Despite What You’ve Heard, The Navy Isn’t Ditching Its Railgun And Budget Docs Prove It
The service is still moving ahead with the electromagnetic weapon, which takes on new significance given recent Chinese developments.
Despite recent reports that the U.S. Navy could abandon the effort altogether, the service has included millions of dollars in its latest budget request to continue working on its potentially game-changing railgun. Though overall funds for the project have fluctuated in recent years, the revelation that the Chinese may have installed their own prototype weapon on an actual ship could prompt the service and Congress to try and accelerate the electromagnetic cannon's development.
On Feb. 12, 2018, the Navy released its proposed budget for the 2019 fiscal year, which allots almost $45.8 million for research and development into both electromagnetic and directed energy weapons, reflecting the latest phase in the project's evolution. This is a common pool that pays for the railgun project, as well as work on maturing solid state laser technology and a joint program with the U.S. Air Force to build a high-powered radio frequency weapon for aircraft called High-power Joint Electromagnetic Non-Kinetic Strike (HIJENKS).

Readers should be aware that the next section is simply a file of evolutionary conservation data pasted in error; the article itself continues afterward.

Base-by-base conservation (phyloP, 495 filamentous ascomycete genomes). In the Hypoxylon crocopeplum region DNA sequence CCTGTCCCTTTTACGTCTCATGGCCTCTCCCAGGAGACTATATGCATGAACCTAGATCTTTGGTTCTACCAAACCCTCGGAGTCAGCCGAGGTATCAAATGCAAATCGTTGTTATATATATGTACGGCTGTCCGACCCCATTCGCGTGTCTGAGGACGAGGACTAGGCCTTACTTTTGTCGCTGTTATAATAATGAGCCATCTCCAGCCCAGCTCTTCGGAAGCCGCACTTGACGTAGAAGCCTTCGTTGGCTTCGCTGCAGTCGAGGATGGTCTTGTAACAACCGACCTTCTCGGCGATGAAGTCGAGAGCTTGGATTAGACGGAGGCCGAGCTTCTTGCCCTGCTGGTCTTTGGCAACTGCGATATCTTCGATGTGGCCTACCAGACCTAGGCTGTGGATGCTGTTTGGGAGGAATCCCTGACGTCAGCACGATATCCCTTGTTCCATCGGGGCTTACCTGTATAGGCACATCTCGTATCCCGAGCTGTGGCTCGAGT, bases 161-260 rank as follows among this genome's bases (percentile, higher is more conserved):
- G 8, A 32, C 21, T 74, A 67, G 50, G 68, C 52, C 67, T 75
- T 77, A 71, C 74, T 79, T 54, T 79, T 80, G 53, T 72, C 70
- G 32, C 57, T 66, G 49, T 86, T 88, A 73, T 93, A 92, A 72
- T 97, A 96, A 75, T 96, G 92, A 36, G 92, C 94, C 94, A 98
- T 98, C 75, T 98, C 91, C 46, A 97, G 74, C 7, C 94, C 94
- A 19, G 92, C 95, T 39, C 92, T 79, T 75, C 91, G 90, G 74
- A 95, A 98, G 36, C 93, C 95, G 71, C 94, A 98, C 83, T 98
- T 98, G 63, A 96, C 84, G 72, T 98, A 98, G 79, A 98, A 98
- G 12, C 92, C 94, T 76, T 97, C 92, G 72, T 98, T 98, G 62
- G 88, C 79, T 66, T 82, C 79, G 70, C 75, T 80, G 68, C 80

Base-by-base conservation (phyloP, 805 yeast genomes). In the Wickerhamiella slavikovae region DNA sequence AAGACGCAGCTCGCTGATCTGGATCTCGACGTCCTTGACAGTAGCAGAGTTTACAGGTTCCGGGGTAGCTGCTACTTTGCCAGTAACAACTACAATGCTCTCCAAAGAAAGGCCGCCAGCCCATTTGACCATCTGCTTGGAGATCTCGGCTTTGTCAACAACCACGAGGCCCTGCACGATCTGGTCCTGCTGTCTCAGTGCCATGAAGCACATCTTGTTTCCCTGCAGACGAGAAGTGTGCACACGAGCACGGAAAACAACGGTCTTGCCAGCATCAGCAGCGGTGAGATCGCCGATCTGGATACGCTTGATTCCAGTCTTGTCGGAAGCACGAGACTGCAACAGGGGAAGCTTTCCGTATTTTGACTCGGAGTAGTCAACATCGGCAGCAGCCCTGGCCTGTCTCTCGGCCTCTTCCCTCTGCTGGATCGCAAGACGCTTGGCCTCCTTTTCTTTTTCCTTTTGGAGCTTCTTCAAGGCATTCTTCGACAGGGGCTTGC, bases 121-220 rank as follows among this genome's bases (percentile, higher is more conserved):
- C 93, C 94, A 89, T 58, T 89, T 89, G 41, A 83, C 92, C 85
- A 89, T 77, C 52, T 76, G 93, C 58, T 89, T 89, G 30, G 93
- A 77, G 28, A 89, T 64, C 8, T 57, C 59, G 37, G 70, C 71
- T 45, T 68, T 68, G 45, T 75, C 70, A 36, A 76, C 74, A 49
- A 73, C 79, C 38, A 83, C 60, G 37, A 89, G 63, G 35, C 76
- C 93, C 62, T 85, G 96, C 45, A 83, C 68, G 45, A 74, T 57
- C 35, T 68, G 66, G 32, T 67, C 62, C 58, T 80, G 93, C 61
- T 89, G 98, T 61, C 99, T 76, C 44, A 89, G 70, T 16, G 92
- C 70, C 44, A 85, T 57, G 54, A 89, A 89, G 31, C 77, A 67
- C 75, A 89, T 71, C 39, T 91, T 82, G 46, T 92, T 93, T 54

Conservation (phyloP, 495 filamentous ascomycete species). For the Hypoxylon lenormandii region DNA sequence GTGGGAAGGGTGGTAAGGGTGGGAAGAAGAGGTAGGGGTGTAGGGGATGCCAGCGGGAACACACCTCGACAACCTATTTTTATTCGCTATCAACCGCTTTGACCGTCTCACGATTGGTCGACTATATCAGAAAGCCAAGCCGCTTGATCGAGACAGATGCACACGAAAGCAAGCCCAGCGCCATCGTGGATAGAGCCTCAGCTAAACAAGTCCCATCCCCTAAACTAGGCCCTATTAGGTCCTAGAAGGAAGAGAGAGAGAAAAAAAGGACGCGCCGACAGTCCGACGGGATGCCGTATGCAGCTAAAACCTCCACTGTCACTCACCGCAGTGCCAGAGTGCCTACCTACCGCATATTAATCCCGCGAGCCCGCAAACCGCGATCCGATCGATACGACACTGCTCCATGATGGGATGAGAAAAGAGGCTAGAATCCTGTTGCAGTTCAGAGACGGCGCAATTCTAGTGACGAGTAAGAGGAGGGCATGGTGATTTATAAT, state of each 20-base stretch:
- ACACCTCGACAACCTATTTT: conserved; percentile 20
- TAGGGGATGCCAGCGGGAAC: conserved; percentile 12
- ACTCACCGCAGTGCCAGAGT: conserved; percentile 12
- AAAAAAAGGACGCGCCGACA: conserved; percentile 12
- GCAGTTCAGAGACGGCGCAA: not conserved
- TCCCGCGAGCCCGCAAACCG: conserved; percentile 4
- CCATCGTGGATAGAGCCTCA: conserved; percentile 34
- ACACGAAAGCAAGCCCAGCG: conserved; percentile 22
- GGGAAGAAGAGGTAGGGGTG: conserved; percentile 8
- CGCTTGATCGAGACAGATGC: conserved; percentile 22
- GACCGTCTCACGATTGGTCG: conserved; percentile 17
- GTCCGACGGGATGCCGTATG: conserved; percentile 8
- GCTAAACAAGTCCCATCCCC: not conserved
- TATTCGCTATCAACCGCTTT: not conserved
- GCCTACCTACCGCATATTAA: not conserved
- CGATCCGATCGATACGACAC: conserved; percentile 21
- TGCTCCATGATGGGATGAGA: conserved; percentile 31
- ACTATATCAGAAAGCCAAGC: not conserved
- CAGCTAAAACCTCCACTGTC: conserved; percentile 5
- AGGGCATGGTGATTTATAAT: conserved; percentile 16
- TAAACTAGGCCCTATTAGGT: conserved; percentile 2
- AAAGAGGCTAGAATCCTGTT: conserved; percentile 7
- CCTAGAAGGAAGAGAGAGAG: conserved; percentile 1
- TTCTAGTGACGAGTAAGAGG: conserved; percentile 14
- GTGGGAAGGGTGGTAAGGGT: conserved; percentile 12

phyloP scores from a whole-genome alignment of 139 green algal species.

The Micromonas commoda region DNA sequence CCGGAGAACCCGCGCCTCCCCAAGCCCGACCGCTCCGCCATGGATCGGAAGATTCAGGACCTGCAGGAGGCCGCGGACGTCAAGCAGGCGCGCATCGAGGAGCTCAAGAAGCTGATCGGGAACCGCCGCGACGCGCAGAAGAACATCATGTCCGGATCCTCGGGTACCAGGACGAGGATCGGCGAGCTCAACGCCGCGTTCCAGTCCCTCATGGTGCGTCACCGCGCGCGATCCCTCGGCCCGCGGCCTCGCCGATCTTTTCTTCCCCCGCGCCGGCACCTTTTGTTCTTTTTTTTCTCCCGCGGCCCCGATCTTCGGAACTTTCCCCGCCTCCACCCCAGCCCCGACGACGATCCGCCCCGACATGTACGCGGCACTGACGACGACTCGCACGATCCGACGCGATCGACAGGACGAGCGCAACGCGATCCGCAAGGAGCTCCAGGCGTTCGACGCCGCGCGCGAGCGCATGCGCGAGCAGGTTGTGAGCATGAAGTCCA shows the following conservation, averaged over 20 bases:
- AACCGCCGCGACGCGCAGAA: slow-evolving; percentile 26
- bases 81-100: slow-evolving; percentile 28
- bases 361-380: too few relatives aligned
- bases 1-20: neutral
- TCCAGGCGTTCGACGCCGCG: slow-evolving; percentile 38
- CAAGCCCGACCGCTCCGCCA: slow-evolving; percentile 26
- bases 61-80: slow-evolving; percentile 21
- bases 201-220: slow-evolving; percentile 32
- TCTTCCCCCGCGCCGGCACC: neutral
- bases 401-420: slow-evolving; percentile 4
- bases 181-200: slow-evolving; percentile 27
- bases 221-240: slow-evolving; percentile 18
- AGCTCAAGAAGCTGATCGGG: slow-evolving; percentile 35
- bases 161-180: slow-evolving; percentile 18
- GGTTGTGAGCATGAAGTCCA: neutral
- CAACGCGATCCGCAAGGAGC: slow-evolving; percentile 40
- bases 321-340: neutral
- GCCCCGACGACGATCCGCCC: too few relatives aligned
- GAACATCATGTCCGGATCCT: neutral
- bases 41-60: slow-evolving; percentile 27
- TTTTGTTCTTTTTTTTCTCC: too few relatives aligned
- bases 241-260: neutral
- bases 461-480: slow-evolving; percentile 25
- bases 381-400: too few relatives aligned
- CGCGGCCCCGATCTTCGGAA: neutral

Though the new budget proposal calls for more than $10 million less than the service asked for in the previous fiscal cycle, the documents are clear that the service remains committed to the electromagnetic weapon. The funding, in part, will go toward “development addressing the unique technical challenges inherent in the construction, assembly and operation of a high-power, kinetic energy weapon prototype capable of repeatedly launching long range, precision guided projectiles using electricity instead of chemical propellants,” the official description says.